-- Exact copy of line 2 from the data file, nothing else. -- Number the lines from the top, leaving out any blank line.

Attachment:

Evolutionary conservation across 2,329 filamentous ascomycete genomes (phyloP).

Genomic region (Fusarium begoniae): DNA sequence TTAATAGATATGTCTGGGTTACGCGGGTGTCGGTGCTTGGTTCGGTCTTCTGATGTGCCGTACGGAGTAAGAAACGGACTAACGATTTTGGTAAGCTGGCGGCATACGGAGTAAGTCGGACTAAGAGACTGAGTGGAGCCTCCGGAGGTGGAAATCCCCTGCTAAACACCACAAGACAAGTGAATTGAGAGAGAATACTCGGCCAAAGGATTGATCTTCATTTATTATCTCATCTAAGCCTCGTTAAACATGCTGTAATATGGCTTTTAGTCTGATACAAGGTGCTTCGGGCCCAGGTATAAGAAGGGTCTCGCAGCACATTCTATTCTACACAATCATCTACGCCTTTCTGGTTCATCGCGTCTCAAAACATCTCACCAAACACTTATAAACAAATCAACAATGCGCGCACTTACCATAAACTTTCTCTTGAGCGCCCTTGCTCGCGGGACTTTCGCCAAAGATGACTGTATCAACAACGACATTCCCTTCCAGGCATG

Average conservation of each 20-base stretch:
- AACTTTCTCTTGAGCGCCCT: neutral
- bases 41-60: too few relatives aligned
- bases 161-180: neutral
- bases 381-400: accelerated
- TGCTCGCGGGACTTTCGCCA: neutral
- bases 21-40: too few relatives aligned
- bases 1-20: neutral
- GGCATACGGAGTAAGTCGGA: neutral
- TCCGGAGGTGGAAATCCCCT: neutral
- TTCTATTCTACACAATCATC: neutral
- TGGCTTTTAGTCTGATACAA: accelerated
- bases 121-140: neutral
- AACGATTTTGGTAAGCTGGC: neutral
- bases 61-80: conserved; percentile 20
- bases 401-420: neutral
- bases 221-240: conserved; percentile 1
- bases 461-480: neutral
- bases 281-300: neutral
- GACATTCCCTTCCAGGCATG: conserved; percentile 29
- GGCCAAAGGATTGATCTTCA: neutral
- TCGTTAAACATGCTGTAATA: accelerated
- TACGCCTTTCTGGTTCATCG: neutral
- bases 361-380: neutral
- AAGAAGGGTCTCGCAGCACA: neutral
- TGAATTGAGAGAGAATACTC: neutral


Genomic region (Fusarium begoniae): DNA sequence TTAATAGATATGTCTGGGTTACGCGGGTGTCGGTGCTTGGTTCGGTCTTCTGATGTGCCGTACGGAGTAAGAAACGGACTAACGATTTTGGTAAGCTGGCGGCATACGGAGTAAGTCGGACTAAGAGACTGAGTGGAGCCTCCGGAGGTGGAAATCCCCTGCTAAACACCACAAGACAAGTGAATTGAGAGAGAATACTCGGCCAAAGGATTGATCTTCATTTATTATCTCATCTAAGCCTCGTTAAACATGCTGTAATATGGCTTTTAGTCTGATACAAGGTGCTTCGGGCCCAGGTATAAGAAGGGTCTCGCAGCACATTCTATTCTACACAATCATCTACGCCTTTCTGGTTCATCGCGTCTCAAAACATCTCACCAAACACTTATAAACAAATCAACAATGCGCGCACTTACCATAAACTTTCTCTTGAGCGCCCTTGCTCGCGGGACTTTCGCCAAAGATGACTGTATCAACAACGACATTCCCTTCCAGGCATG